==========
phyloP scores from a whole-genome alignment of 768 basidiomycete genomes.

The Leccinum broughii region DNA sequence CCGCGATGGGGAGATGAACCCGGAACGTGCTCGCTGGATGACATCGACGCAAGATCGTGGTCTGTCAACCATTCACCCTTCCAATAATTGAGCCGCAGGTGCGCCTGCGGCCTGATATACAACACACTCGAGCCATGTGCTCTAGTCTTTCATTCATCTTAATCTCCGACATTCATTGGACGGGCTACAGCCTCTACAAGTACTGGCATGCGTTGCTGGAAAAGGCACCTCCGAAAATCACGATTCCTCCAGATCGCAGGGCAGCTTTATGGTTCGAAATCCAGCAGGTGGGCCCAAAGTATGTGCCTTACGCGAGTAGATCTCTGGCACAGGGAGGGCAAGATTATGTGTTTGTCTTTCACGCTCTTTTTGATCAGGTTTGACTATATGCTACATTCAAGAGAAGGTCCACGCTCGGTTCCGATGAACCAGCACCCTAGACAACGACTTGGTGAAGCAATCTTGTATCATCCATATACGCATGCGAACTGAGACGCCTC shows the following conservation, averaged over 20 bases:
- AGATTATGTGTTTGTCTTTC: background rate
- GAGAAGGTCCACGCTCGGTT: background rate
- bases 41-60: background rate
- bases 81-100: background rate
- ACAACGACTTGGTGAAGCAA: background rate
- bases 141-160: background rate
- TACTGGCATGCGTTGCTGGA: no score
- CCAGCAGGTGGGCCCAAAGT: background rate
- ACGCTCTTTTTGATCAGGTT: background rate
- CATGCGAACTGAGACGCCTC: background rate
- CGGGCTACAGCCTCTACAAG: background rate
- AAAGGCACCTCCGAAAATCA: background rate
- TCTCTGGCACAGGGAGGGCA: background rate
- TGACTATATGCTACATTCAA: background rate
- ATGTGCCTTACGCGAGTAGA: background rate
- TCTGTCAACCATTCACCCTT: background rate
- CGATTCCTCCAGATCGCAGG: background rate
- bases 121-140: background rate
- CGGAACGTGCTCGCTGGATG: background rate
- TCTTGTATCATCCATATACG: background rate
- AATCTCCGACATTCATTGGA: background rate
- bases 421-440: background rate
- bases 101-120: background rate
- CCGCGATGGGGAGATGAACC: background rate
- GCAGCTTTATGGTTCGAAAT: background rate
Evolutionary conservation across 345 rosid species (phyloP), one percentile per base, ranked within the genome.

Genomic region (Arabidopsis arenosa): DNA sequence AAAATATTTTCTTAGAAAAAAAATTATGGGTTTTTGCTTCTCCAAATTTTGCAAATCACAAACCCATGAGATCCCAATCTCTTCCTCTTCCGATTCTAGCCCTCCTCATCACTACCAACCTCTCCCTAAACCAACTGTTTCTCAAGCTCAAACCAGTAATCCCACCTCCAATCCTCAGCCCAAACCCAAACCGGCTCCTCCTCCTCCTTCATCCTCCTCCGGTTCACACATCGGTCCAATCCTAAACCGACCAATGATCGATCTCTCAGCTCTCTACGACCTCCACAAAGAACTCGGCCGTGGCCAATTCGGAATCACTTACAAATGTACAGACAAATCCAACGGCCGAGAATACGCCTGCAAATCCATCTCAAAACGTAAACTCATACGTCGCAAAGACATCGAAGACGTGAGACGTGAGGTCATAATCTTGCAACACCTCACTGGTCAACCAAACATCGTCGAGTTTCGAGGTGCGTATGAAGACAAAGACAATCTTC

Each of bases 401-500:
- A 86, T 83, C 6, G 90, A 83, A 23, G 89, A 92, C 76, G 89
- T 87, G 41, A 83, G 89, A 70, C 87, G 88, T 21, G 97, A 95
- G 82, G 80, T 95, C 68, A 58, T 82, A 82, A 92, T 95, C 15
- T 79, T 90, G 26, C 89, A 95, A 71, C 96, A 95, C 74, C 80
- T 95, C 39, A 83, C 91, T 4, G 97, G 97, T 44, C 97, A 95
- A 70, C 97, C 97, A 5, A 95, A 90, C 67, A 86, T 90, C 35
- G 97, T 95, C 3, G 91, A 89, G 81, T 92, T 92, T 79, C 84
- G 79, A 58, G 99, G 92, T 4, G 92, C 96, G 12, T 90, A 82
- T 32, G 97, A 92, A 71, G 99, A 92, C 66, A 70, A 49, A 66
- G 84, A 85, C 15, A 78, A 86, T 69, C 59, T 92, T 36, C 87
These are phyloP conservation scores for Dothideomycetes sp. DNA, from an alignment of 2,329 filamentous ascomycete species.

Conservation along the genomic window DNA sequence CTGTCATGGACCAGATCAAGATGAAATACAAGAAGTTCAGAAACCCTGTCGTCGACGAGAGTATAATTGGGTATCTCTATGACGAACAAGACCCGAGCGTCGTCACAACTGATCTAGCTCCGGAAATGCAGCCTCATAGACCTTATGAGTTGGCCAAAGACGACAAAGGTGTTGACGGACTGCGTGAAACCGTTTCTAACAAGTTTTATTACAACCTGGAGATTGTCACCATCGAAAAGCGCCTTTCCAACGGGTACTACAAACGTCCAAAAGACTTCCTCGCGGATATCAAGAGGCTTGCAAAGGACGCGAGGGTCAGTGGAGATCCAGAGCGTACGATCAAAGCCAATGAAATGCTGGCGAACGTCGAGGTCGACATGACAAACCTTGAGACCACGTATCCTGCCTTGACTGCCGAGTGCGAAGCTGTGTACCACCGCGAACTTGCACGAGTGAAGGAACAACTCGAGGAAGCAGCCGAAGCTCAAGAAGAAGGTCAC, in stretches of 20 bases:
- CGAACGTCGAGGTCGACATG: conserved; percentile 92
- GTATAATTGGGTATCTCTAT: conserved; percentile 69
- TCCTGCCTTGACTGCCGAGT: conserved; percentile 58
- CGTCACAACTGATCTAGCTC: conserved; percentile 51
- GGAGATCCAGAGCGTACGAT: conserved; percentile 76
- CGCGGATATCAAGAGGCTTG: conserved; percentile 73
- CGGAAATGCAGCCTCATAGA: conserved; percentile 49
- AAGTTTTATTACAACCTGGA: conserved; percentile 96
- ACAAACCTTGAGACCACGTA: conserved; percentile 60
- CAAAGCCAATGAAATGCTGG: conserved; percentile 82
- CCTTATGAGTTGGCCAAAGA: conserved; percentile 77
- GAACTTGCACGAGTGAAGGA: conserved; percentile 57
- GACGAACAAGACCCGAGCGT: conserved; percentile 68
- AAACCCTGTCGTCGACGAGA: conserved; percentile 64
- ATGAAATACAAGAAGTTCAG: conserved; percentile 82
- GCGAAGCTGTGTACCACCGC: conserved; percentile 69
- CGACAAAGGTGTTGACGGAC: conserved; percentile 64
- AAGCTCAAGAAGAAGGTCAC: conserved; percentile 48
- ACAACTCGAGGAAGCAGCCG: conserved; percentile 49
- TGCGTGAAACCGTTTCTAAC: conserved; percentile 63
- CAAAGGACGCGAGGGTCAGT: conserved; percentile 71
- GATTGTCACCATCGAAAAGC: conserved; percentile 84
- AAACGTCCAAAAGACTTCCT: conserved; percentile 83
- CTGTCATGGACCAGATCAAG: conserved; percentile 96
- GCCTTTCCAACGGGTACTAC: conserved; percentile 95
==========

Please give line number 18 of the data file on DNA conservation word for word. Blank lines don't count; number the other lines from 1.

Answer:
- TCTGTCAACCATTCACCCTT: background rate